It is impossible to imagine contemporary critical theory without the work of Michel Foucault. His radical reworkings of the concepts of power, knowledge, discourse and identity have influenced the widest possible range of theories and impacted upon disciplinary fields from literary studies to anthropology. Aimed at students approaching Foucault's texts for the first time, this volume offers: * an examination of Foucault's contexts * a guide to his key ideas * an overview of responses to his work * practical hints (...) on 'using Foucault' * an annotated guide to his most influential works * suggestions for further reading. Challenging not just what we think but how we think, Foucault's work remains the subject of heated debate. Sara Mills' Michel Foucault offers an introduction to both the ideas and the debate, fully equipping student readers for an encounter with this most influential of thinkers. (shrink)
Feminism and postcolonialism are allies, and the impressive selection of writings brought together in this volume demonstrate how fruitful that alliance can be. Reina Lewis and Sara Mills have assembled a brilliant selection of thinkers, organizing them into six categories: "Gendering Colonialism and Postcolonialism/Radicalizing Feminism," "Rethinking Whiteness," "Redefining the 'Third World' Subject," "Sexuality and Sexual Rights," "Harem and the Veil," and "Gender and Post/colonial Relations." A bibliography complements the wide-ranging essays. This is the ideal volume for any reader interested in (...) the development of postcoloniality and feminist thought. (shrink)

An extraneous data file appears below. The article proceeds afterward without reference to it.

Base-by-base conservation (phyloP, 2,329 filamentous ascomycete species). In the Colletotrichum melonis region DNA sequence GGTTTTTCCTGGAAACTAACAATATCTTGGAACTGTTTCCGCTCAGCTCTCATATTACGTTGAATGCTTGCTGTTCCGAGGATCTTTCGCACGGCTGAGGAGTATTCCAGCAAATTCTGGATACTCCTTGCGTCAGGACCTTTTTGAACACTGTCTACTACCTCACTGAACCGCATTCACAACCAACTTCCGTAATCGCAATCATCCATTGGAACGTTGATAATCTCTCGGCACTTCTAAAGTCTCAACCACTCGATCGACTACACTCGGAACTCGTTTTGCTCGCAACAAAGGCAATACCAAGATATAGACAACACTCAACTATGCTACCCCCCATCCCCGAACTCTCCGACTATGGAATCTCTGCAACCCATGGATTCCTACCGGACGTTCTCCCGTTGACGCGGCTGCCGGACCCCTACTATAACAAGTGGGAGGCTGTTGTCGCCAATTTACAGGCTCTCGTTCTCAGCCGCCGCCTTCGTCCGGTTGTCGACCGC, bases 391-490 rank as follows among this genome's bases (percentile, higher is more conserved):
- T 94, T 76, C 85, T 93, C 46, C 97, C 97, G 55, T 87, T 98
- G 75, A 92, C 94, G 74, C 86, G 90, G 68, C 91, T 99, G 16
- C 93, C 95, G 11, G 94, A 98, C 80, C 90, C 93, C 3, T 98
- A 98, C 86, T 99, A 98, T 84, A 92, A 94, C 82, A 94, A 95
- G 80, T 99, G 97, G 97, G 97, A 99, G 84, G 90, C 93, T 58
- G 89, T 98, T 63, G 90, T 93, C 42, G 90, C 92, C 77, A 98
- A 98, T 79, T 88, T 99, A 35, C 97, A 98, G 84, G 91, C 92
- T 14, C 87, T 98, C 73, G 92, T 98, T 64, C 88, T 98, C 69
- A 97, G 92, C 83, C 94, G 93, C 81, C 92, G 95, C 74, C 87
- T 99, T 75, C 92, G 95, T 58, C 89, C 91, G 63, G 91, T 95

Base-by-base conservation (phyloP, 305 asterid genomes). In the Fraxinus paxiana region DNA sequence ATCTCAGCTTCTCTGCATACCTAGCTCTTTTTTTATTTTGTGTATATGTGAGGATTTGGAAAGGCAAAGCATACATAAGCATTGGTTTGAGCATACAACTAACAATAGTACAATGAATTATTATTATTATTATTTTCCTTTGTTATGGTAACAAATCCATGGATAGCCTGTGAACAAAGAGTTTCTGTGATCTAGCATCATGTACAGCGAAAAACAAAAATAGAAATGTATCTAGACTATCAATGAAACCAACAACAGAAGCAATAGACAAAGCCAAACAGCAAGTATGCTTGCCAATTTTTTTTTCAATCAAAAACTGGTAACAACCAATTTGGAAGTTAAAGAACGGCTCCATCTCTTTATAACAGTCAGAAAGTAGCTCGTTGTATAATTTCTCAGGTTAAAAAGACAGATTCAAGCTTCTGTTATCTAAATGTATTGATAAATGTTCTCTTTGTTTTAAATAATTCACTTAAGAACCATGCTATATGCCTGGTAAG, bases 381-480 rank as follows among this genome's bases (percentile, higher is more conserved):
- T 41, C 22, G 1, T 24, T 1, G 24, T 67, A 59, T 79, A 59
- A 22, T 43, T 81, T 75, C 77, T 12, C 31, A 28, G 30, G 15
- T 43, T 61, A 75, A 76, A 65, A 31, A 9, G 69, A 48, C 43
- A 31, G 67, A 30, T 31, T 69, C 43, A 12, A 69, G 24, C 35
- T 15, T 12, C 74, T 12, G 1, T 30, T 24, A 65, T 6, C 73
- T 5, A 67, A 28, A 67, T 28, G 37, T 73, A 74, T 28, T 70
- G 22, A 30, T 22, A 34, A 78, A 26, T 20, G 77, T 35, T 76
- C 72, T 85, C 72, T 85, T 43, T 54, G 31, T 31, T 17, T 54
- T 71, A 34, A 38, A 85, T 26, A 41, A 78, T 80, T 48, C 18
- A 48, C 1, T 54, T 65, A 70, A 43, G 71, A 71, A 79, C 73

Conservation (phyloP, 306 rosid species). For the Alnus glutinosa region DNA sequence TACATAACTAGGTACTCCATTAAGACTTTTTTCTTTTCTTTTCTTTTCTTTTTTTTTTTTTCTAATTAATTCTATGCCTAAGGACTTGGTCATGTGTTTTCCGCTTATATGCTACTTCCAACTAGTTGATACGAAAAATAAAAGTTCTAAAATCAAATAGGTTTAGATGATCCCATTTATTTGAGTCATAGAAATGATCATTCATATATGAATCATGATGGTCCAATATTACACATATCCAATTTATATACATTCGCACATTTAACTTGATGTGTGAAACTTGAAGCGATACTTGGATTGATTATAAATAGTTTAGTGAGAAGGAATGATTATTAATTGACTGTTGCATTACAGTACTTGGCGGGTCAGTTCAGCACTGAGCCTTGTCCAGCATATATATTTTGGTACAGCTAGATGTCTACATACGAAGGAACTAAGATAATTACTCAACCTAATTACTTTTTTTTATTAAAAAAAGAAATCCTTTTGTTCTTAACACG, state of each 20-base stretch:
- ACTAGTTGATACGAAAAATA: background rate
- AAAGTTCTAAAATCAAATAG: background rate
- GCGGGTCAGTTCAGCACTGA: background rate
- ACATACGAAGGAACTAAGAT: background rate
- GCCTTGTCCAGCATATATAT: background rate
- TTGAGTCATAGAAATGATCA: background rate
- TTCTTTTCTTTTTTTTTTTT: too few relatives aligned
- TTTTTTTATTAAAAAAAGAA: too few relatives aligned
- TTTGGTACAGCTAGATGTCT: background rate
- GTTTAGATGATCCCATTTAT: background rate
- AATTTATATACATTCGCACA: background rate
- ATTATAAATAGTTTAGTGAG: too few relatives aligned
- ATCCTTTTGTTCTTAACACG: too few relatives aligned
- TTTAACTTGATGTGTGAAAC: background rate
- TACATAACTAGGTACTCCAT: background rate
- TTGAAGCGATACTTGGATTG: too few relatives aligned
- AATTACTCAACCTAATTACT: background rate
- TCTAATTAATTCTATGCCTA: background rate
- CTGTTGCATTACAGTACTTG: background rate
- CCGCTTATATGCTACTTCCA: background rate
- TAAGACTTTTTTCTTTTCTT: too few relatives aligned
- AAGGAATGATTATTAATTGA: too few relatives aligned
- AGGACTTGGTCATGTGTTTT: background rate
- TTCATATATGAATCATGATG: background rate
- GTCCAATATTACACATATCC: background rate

This paper synthesises a collaborative review of social capital theory, with particular regard for its relevance to the changing educational landscape within Scotland. The review considers the common and distinctive elements of social capital, developed by the founding fathers-Putnam, Bourdieu and Coleman-and explores how these might help to understand the changing contexts and pursue opportunities for growth.
Sara Mills offers a trenchant analysis of the complexities of social relations--including notions of class, nationality and gender--and spatial relations, landscape, topography and travel, in post-colonial contexts.
In feminist linguistic analysis, women's speech has often been characterized as "powerless" or as "over-polite"; this paper aims to challenge this notion and to question the eliding of a feminine speech style with femaleness. In order to move beyond a position which judges speech as masculine or feminine, which are stereotypes of behavior, I propose the term "discourse competence" to describe speech where cooperative and competitive strategies are used appropriately.